stdin, stdout, stderr

Linux is built being able to run instructions from the command line using switches to create the output.

The question of course is how do we make use of that?

One of the ways to make use of this is by using the three special file descriptors - stdin, stdout and stderr.


Under normal circumstances every Linux program has three streams opened when it starts; one for input; one for output; and one for printing diagnostic or error messages. These are typically attached to the user's terminal (see man tty(4)) but might instead refer to files or other devices, depending on what the parent process chose to set up.

--Taken from the BSD Library functions manual - STDIN(3)  

Table 1.2. Standard Input, Standard Output and Standard Error

Type Symbol
standard input 0<
standard output 1>
standard error 2>


Generally standard input, referred to as "stdin", comes from the keyboard.

When you type stuff, you're typing it on stdin (a standard input terminal). A standard input device, which is usually the keyboard, but Linux also allows you take standard input from a file.

For example:

cat < myfirstscript 

This would tell cat to take input from the file myfirstscript instead of from the keyboard (This is of course the same as: cat myfirstscript).

Essentially what this boils down to is that the input for this command (cat) is no longer coming from where it was expecting to come from (the keyboard), but is now coming from a file.

Linux associates the file descriptor 0 with standard input. So, we could have said:

cat 0< myfirstscript

which would have produced the same as the previous command.

Why could we leave out the 0?

Since, at the time of creating a process, one standard input is associated with the process.


Standard output, as created at process creating time, goes to the console, your terminal or an X terminal. Exactly where output is sent clearly depends on where the process originated.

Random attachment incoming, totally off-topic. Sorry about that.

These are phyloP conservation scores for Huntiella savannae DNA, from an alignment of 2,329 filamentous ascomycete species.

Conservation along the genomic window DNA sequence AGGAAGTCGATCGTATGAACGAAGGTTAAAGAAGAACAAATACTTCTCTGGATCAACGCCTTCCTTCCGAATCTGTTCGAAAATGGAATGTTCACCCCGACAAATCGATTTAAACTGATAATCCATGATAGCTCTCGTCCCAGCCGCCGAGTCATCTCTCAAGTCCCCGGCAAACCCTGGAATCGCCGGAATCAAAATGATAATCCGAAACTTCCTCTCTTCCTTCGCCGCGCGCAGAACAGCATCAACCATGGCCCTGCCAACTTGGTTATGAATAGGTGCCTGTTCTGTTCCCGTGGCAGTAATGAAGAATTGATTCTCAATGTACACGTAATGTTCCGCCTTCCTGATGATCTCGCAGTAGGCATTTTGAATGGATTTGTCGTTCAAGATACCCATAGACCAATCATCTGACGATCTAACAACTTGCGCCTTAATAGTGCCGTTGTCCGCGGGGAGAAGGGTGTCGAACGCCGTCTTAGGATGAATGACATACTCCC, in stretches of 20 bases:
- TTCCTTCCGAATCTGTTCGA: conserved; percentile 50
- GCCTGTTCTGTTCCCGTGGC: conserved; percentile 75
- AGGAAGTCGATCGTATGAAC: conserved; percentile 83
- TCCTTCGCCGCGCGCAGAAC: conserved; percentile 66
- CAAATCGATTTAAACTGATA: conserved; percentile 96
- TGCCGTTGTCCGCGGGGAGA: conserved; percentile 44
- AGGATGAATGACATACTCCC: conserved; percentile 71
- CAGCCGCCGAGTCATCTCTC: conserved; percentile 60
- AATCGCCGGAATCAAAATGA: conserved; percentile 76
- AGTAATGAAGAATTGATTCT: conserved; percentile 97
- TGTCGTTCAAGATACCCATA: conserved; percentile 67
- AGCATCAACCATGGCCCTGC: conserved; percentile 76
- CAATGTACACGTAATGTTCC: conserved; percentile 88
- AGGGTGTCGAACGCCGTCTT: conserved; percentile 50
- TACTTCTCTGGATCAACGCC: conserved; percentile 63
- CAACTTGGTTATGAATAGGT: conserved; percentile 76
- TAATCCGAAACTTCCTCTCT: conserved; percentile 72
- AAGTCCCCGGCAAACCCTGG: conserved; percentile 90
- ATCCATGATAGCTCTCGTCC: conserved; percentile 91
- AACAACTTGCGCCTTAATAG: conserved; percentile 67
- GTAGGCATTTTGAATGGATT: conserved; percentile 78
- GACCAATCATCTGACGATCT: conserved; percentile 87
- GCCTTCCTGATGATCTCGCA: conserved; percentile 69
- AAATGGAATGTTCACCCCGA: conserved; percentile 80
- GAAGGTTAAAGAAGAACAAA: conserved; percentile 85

Our console or terminal should be the device that is accepting the output. Running the command:

cat file

would [con]catenate the file, by default, to our standard output i.e. our console or terminal screen. (Where the process originated.)

We can change this and redirect the output to a file.

Try the following:

ls -al myfirstscript > longlisting

This redirects the output not to the screen, but rather to a new file 'longlisting'. The process of redirection using the '>' will create the file 'longlisting' if it was not there. Alternately, if the file 'longlisting' existed, it would remove it, (removing the contents too of course) and put a new file there with the directory listing of "myfirstscript" within it.

How would we see the contents of the file?

cat longlisting

This will show the size, the owner, the group and the name of the file myfirstscript inside the file 'longlisting'.

In this example, the output of the ls command has not gone to the standard output (the screen by default), but rather into a file called 'longlisting'.

Linux has got a file descriptor for standard output, which is 1 (similar to the 0 for standard input file descriptor).

The above ls -la example can be rewritten as:

ls -al myfirstscript 1> longlisting

which, would do the same thing as leaving out the file descriptor identifier and just using the greater than sign.

In the same way we use our standard input as < (or a 0<), we use a > (or a 1> ) to mean standard output.

Returning to the cat example above, we could type data on the command line that gets sent directly to a file. If the file is not there it will create it and will insert the content we typed on the command line, into the file. This is illustrated below:

$ cat > test
This is the first line.
This is the second line.
This is the final line. < Ctrl-d pressed here >
$ cat test
This is the first line.
This is the second line.
This is the final line.

Doing this does not return us to a prompt. Why? What is it waiting for?

It's waiting for us to actually enter our string into a buffer. You should start typing a sentence then another sentence, and another, etc. Each time you type a character, it's getting appended to the file 'newfile'.

When you have finished typing in what you want, press Ctrl-d. The Ctrl-d (^D) character will send an end of file signal to cat thereby returning you to your prompt.

If you list your directory contents using:

ls -al 

you should see the file 'newfile'. This file is the one that you've just created on the command line.

cat newfile

will show you the contents of 'newfile' displayed onto the standard output.